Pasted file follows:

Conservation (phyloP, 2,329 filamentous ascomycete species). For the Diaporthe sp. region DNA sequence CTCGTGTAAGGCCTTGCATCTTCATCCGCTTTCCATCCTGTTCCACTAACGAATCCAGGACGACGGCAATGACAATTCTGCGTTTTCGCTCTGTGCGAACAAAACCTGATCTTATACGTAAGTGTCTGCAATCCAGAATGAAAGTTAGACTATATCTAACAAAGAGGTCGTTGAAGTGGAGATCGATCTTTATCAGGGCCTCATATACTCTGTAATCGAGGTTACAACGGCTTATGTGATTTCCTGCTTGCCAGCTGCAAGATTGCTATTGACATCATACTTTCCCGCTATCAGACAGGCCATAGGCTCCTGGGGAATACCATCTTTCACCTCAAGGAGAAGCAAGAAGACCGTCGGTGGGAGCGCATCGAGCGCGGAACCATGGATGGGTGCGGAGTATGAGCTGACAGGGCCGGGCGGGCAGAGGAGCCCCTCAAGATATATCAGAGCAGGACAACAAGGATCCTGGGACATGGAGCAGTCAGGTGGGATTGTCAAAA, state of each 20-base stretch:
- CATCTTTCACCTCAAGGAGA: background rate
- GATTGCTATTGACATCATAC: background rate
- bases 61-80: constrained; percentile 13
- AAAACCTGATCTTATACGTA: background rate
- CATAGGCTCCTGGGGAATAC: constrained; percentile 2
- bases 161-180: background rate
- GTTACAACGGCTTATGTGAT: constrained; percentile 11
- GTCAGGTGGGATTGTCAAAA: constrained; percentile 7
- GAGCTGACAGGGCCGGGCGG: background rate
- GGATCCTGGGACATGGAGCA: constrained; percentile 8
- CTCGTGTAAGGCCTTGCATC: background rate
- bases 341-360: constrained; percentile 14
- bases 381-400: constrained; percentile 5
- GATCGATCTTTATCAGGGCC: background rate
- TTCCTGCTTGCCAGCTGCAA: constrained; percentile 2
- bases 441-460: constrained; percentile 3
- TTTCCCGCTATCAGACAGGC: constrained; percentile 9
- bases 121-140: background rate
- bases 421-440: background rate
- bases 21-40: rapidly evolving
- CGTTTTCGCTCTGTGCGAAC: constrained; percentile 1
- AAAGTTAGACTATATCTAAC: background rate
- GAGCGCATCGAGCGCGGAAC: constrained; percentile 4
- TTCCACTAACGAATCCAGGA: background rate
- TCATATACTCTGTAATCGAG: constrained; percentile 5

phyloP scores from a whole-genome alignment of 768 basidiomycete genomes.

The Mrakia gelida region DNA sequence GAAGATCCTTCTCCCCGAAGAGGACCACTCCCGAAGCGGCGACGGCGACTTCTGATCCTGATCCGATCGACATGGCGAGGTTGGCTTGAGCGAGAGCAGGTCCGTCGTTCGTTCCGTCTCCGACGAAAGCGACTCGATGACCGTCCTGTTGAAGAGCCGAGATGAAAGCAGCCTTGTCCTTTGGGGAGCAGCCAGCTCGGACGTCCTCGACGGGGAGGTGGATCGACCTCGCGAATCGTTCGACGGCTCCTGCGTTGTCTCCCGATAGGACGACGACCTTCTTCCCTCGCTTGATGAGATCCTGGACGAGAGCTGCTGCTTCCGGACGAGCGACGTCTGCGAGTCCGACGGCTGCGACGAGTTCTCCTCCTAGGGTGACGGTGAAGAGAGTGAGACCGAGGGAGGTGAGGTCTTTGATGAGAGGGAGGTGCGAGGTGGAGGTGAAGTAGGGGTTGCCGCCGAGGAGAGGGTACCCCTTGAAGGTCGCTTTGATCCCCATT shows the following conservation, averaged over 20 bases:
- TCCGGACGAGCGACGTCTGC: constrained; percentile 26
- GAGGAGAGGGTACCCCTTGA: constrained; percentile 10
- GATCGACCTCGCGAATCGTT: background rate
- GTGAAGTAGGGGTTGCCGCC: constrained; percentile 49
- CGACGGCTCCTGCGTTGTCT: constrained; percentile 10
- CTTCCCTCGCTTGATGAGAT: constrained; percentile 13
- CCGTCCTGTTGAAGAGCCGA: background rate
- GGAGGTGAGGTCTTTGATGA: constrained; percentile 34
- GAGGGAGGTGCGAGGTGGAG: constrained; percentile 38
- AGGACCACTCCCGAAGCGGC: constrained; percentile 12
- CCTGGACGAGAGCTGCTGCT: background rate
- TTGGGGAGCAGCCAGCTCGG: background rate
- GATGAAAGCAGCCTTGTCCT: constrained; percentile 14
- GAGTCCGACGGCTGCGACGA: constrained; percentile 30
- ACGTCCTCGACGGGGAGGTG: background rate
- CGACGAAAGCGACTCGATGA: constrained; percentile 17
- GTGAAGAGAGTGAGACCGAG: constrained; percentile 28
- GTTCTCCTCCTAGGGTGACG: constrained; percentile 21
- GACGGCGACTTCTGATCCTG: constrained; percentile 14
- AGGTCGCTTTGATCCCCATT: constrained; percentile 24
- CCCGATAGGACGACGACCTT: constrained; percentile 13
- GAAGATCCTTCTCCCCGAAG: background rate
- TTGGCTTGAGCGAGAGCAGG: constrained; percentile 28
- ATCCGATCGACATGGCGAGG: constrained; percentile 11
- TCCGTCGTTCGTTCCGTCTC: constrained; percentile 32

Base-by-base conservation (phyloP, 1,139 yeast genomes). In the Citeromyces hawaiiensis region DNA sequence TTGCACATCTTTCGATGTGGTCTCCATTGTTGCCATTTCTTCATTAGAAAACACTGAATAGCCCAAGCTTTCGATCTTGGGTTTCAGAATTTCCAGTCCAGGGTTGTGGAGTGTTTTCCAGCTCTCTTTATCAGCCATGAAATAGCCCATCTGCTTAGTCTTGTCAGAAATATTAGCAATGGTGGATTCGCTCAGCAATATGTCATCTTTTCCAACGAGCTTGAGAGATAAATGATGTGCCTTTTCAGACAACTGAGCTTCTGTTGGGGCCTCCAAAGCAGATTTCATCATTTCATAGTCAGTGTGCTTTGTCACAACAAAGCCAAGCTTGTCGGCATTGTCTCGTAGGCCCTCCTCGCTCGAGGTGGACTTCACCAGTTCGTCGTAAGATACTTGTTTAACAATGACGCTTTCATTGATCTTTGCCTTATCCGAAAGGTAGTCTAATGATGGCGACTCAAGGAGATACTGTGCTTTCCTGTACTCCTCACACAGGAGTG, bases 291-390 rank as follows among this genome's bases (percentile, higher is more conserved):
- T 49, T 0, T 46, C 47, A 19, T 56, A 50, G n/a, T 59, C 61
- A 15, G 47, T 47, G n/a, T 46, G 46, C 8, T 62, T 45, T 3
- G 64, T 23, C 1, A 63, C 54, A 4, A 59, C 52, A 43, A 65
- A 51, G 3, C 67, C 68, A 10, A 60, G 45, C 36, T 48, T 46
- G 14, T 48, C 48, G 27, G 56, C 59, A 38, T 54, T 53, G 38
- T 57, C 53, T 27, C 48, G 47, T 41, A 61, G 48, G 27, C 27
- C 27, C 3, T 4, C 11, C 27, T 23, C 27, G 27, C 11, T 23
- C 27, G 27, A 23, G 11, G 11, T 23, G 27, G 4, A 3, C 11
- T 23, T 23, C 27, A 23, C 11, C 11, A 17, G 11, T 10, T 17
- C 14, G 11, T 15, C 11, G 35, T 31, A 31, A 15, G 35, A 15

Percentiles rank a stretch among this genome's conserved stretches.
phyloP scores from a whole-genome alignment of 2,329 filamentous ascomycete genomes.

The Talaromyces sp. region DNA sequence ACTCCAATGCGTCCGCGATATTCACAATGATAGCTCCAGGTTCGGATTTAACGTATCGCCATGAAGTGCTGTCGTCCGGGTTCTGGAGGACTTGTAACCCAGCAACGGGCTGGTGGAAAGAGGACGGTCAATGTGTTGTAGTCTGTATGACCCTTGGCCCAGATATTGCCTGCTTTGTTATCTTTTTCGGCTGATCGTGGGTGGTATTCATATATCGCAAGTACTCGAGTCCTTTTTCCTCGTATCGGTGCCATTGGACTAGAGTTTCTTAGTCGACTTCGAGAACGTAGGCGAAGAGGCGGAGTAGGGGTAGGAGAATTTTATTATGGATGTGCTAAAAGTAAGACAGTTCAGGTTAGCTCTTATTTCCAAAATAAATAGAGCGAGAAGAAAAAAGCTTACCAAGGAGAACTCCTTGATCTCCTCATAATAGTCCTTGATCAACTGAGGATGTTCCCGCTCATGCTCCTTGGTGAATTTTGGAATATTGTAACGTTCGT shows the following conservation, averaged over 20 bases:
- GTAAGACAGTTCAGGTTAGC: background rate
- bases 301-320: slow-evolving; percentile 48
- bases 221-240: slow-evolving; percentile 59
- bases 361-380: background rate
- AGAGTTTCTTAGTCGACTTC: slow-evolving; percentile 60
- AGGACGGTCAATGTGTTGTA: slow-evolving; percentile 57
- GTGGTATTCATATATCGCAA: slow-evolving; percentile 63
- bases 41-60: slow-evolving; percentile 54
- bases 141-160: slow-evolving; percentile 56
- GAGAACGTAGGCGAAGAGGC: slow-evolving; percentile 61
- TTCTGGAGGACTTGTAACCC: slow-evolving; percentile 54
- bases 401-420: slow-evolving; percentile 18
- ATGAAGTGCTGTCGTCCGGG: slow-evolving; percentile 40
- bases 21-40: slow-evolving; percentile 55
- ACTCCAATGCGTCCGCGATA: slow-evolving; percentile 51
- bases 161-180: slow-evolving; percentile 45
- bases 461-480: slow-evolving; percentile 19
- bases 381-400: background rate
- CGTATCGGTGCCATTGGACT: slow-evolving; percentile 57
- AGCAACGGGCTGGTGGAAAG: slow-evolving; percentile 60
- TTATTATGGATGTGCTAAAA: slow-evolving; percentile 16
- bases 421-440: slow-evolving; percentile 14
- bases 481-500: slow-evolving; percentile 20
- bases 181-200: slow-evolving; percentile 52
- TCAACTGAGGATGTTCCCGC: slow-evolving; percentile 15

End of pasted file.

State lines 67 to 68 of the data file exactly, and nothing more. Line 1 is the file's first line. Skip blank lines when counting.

The Talaromyces sp. region DNA sequence ACTCCAATGCGTCCGCGATATTCACAATGATAGCTCCAGGTTCGGATTTAACGTATCGCCATGAAGTGCTGTCGTCCGGGTTCTGGAGGACTTGTAACCCAGCAACGGGCTGGTGGAAAGAGGACGGTCAATGTGTTGTAGTCTGTATGACCCTTGGCCCAGATATTGCCTGCTTTGTTATCTTTTTCGGCTGATCGTGGGTGGTATTCATATATCGCAAGTACTCGAGTCCTTTTTCCTCGTATCGGTGCCATTGGACTAGAGTTTCTTAGTCGACTTCGAGAACGTAGGCGAAGAGGCGGAGTAGGGGTAGGAGAATTTTATTATGGATGTGCTAAAAGTAAGACAGTTCAGGTTAGCTCTTATTTCCAAAATAAATAGAGCGAGAAGAAAAAAGCTTACCAAGGAGAACTCCTTGATCTCCTCATAATAGTCCTTGATCAACTGAGGATGTTCCCGCTCATGCTCCTTGGTGAATTTTGGAATATTGTAACGTTCGT shows the following conservation, averaged over 20 bases:
- GTAAGACAGTTCAGGTTAGC: background rate